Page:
COUNT YOUR BLESSINGS (10 march 2004)
To me, "Count your blessings" is not just another proverb. And occasionally, I do experience such blessings -- for instance when I find really special things that cost very little.
To give you an example: ten years ago I found the first notebook computer ever made, and it cost next to nothing. For some time I used it for schoolwork. You can read a weblog about it.
first notebook computer
Another example: one day I was at a computer market, when I saw one of the most extraordinary chess computers ever made, the Milton, a machine that could move its own pieces. The price was 75 guilders, which is about what you pay for the cheapest chess computer on the market. It was so cheap because the adapter and manual were missing. I found substitutes before the week was over.
Milton chess computer
. . . . . . . . .
A few weeks ago I visited a bookshop, where I found The Oxford Book of Humorous Prose by Frank Muir.
Frank Muir was probably the funniest man I had ever seen or heard. As a student, I often listened to BBC World Service. One of my favourite programs was a quiz called My Word. I think Frank Muir was the soul of the program.
He died in 1998 -- about which I never read a word in my (Dutch) newspaper.
At the bookshop, I was prepared to pay the full price of the book, which was thirty euros or so. But the price tag said 3.50 euros because its cover was slightly damaged.
The book is really a treasure house. I find it hard to resist the temptation to quote.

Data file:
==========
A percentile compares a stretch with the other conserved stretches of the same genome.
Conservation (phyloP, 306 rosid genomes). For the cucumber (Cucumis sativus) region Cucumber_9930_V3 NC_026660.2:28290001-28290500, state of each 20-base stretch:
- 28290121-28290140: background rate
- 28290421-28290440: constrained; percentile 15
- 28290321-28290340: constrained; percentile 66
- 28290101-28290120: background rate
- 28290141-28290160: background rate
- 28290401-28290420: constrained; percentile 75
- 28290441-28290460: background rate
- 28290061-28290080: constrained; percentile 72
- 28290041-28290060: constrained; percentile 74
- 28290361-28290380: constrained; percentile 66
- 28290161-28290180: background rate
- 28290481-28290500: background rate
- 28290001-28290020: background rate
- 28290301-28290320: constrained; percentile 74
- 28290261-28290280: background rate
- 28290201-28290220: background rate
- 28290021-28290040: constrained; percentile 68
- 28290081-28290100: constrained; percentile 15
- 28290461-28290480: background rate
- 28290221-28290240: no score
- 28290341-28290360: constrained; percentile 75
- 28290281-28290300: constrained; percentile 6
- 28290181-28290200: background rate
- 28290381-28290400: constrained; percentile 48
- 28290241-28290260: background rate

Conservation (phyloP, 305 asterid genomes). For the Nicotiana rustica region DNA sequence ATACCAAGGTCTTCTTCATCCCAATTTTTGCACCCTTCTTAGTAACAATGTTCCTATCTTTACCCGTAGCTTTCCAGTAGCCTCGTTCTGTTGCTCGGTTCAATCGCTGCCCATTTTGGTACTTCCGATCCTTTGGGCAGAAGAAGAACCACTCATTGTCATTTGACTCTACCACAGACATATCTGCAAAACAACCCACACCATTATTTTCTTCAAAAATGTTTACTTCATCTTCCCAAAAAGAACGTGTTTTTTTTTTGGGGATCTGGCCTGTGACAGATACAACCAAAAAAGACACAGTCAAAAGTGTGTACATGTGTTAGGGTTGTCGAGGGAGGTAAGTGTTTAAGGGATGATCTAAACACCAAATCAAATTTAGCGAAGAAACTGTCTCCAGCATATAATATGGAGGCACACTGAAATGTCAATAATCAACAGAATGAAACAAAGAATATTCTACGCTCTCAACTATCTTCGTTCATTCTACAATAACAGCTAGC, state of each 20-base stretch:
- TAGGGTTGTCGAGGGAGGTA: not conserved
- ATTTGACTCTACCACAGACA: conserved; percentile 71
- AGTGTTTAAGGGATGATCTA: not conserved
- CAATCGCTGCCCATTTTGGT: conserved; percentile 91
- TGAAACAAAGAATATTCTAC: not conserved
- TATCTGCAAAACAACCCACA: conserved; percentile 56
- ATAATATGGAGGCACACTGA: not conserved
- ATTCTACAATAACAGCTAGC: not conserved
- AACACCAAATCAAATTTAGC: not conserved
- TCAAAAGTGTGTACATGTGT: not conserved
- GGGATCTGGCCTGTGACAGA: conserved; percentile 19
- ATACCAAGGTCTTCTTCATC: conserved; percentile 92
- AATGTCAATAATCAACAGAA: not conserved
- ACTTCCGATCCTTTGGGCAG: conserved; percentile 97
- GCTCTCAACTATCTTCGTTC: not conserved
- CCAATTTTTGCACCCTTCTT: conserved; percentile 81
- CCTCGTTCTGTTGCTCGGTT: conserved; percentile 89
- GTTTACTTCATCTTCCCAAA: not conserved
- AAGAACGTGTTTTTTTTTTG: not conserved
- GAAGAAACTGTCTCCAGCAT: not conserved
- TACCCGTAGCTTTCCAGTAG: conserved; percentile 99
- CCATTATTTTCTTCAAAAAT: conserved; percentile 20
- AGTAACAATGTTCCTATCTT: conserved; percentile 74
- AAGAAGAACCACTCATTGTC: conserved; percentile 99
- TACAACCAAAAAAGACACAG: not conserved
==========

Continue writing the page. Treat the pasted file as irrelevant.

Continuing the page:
In the introduction, Frank Muir, who was a writer of comedy, surprises his readers in the following way:
The reader knows more about comedy than I do. That is to say, every reader knows precisely what he, or she, finds funny, which is more than any author can know about the reader.
This is typical of Frank Muir: an observation from an angle that nobody else would think of.
Living in an age of rudeness, it's hard to imagine Frank Muir saying anything rude. After all, isn't rudeness an expression of spiritual poverty - which was as alien to Frank as moderation is to a pig.
Look at the simple but gracious way in which Frank refutes a theory about comedy:
George Meredith's theory that comedy and laughter belong to the intellect and not to the emotions has a lot going for it but there is not much intellectual involvement in a baby's gurgling laugh when somebody bends over its cot wearing a funny hat.
Being a professional writer of comedy, Frank Muir probably knew more about the subject than anybody else, which is confirmed by this observation:
The jokes of most social and professional comedians ventilate our sexual anxieties and confirm our racial and other prejudices (Hazzlitt wrote, 'for every joke there is a sufferer').
On the Internet, you can find the Frank Muir Tribute Page. It was with some melancholy that I found this description for his uniqueness: 'They threw away the mould'.
Yes, I'm afraid it will be a very long time before the world will again see such a rare combination of charm and wit.